Meanwhile, core retail sales - which exclude gasoline stations and motor vehicle and parts dealers - increased 1.5% in March. In volume terms, retail sales fell 1% in March.
"It's clear that inflation is eroding purchasing power,'' Reitzes said.
Consumer enthusiasm could wane in the months ahead as higher interest rates ripple through the economy, he added.
-The Canadian Press
Some Jif peanut butter products recalled over potential salmonella contamination
The makers of Jif peanut butter are urging Canadians to check their recent purchases as they issue a recall for some products due to potential salmonella contamination.
The J.M. Smucker Co. issued a voluntary recall Saturday for a number of peanut butter products sold in Canada, including creamy, light and crunchy peanut butter products.
The company, which is issuing the recall in cooperation with the Canadian Food Inspection Agency, says jars with lot codes 1274425 through 2140425 should be disposed of immediately.
The Canadian recall follows an American outbreak of salmonella affecting 14 people in 12 states that has been linked to Jif peanut butter.
Salmonella symptoms include fever, diarrhea, nausea and vomiting and in rare cases can cause arterial infections, endocarditis, arthritis and urinary tract symptoms.
Consumers who would like to report symptoms or who have questions are encouraged to contact Jif.
-The Canadian Press
Average price for gasoline in Canada tops $2 a litre for first time
MONTREAL - Quebec was the first province in Canada to impose a mask mandate after the COVID-19 pandemic hit, and on Saturday, it became the last province to allow residents to go maskless in most indoor public places.
In force since July 2020, the masking rule expired at 12:01 a.m., allowing patrons of stores, bars, restaurants, gyms and shopping centres, along with students in elementary and high schools, to wear a mask only if they choose to.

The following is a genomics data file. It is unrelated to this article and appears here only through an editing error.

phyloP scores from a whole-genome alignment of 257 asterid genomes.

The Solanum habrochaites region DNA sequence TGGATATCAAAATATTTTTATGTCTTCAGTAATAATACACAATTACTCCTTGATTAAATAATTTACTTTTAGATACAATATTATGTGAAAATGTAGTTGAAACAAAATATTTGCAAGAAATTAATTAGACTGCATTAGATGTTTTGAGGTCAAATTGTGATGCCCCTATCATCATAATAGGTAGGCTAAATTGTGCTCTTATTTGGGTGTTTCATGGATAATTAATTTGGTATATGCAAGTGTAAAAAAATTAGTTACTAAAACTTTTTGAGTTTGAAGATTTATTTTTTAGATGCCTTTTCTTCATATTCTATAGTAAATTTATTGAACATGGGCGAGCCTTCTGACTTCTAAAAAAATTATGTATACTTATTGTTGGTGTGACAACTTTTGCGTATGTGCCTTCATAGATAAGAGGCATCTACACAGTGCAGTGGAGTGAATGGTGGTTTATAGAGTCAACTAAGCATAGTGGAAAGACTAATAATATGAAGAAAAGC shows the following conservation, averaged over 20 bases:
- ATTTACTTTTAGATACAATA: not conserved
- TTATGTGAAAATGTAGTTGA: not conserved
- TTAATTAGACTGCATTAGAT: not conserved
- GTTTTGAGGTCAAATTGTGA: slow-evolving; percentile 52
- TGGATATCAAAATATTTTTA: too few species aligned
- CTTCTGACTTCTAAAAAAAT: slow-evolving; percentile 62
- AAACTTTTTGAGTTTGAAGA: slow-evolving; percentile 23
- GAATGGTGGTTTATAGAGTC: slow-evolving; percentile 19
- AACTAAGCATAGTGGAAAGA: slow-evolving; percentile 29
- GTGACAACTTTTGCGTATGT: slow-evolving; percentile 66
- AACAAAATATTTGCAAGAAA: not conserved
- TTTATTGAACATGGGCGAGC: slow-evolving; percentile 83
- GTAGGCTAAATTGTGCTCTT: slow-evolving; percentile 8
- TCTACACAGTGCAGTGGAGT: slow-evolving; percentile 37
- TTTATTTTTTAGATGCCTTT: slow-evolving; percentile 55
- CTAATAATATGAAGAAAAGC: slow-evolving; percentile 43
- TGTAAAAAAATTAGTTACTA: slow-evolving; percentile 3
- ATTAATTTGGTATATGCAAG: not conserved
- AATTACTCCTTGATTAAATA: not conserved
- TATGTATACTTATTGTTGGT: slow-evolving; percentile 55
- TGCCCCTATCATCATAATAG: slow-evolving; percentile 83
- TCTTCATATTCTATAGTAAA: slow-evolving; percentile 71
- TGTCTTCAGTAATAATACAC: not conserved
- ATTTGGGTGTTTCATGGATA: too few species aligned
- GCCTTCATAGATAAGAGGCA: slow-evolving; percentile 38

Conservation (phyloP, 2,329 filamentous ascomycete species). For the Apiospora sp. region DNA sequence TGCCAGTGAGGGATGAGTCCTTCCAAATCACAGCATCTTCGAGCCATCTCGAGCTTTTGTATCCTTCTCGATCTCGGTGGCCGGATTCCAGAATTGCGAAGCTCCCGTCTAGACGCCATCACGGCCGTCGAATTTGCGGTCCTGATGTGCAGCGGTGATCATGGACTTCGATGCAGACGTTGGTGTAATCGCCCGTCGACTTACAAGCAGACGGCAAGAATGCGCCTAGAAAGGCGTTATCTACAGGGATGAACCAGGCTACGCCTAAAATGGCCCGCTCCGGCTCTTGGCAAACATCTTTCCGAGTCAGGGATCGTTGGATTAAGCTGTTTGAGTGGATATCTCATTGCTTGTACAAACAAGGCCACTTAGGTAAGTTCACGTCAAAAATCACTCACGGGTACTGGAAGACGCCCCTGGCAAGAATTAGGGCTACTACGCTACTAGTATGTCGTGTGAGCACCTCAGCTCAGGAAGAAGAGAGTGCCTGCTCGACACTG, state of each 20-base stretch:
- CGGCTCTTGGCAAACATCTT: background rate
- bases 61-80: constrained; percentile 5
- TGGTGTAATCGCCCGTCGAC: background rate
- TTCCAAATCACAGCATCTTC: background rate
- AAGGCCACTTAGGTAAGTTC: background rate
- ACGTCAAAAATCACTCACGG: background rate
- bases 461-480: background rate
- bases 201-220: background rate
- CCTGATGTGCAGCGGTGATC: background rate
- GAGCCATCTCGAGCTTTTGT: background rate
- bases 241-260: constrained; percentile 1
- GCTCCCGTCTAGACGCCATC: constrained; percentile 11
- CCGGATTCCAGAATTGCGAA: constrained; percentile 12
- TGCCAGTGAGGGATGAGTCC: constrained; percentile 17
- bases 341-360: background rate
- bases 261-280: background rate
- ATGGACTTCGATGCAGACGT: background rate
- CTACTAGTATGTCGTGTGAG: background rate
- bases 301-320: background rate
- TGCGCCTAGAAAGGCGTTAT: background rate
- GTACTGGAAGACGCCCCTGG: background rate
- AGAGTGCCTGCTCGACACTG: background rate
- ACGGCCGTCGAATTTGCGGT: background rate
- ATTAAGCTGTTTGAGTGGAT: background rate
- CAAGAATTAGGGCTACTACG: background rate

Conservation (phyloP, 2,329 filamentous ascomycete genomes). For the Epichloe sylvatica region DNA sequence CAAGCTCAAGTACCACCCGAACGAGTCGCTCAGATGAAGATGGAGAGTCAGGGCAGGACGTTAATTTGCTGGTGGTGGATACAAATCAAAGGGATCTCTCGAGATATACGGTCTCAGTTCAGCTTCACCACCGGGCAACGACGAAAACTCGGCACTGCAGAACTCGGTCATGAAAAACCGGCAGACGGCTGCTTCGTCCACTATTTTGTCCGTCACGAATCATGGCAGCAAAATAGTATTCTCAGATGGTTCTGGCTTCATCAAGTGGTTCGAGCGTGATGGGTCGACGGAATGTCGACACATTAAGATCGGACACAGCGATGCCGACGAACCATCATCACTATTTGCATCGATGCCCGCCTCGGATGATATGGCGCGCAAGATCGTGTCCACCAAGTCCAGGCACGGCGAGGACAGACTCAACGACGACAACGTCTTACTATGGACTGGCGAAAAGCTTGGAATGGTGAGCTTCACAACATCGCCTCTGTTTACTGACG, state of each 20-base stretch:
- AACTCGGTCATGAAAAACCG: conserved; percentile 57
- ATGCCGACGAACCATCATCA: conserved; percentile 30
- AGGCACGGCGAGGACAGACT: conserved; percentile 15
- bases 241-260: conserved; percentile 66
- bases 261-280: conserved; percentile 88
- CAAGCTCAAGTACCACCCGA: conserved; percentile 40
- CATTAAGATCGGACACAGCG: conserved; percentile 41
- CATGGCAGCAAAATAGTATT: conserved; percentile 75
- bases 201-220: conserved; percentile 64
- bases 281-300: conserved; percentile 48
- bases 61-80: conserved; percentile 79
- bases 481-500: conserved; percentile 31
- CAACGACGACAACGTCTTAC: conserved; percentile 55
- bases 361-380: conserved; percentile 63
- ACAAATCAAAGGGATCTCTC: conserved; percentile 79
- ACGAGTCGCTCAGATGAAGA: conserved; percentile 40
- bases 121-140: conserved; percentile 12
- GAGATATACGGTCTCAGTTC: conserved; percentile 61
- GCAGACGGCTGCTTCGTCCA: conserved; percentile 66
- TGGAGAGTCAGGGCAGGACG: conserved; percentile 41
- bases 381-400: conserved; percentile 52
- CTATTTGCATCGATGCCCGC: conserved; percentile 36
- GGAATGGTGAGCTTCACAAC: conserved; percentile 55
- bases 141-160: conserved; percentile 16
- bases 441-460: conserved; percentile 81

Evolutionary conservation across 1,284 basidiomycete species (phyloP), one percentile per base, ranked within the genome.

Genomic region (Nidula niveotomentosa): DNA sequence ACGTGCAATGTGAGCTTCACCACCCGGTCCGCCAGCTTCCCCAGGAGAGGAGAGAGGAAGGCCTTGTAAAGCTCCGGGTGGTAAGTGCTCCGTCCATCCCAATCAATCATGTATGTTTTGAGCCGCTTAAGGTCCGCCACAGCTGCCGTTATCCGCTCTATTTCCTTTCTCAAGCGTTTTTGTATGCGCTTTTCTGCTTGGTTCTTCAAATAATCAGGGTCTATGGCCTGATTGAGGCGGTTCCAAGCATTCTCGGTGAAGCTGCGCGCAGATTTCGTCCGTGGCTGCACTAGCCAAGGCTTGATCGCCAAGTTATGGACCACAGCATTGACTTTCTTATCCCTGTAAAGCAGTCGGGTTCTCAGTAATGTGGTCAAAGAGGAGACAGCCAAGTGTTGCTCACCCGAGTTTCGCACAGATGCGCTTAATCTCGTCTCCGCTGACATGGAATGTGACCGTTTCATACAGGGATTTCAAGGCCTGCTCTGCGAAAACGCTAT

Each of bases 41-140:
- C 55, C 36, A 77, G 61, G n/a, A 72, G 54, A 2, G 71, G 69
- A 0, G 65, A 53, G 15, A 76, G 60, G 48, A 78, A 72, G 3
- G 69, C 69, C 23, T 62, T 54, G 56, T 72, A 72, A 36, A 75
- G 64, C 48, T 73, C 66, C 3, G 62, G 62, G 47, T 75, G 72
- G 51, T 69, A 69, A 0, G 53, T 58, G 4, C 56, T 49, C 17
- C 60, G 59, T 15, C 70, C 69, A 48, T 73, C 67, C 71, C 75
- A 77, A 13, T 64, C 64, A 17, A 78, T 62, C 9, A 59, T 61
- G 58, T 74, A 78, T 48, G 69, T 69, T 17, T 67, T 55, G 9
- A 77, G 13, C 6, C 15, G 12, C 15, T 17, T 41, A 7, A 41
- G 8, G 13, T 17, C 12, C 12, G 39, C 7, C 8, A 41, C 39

Masking remains mandatory, however, on public transit and in health-care facilities. People who contract COVID-19 will have to wear a mask in public while they recover, and companies can set their own rules in the workplace.
Health Minister Christian Dube said Friday that some Quebecers will continue masking in public and their personal choice should be respected.
"Personally, I think that I will continue to wear (a mask) in certain situations when I feel that I'm more comfortable,'' Dube said. "I'll see how things evolve in the coming weeks, but I think it's just respectful to be able to allow people to wear it.''
Masking is recommended for vulnerable people, including the immunocompromised. An association representing people with immune disorders says at-risk residents are worried about having to navigate difficult terrain.
The Association des Patients Immunodeficients du Quebec says that while many people might feel society is getting back to normal, that's not the case for everyone.
Marc Griffin, a Montreal-based mental health-care worker who suffers from an autoimmune disorder, said he feels "left behind.''
"There's a large swath of us I'd say who are on pins and needles, trying to figure out how to live our lives in a maskless world.''
Griffin said he will spend the coming weeks figuring out how to safely travel to doctor's appointments. At a minimum, he said, the province should have kept mandatory masking for essential services like grocery stores and pharmacies.
"It's always a calculated risk and now it's more calculation, more talking to my doctors about what they recommend I should do,'' Griffin said.
Out of respect to those most vulnerable, the province's 1,900 pharmacies are asking customers to wear a mask when they approach the drug counters. Bertrand Bolduc, president of Quebec's order of pharmacists, said many customers suffer from a variety of ailments and are deemed at risk for COVID-19.
"We won't play police, but we'd like for people to wear a mask,'' Bolduc said in an interview. "Our staff will also continue to wear it.''
Toby Lyle, owner and co-founder of the Burgundy Lion Group, which operates several bars and restaurants in Montreal, said the masking rule change is "definitely a relief.'' He said his staff were finding it increasingly difficult to tell patrons to keep their masks on.
Lyle said staff will be permitted to continue wearing masks if they wish to do so, as will customers.
"If people decide to wear a mask, it's absolutely fine,'' Lyle said. "It's everyone's personal choice at that point.''
As for restaurants, an industry association representative said owners are happy to see another measure fall after two years of dealing with mandatory reservations, capacity rules and vaccine passports.
"We're just happy to not have to apply any guidelines; we don't have any restrictions to follow, so it will allow restaurant owners to just manage a restaurant and not manage everything else,'' said spokesman Martin Vezina.
Dr. Andre Veillette, an immunologist at the Montreal Clinical Research Institute, said he feels it would have been better to keep masks in place until COVID-19 indicators were lower.
"It would be great if we could maintain it a bit more until case numbers are much lower, but I think at the same time, the goodwill of the people is becoming sparse and people are fed up with it,'' Veillette said.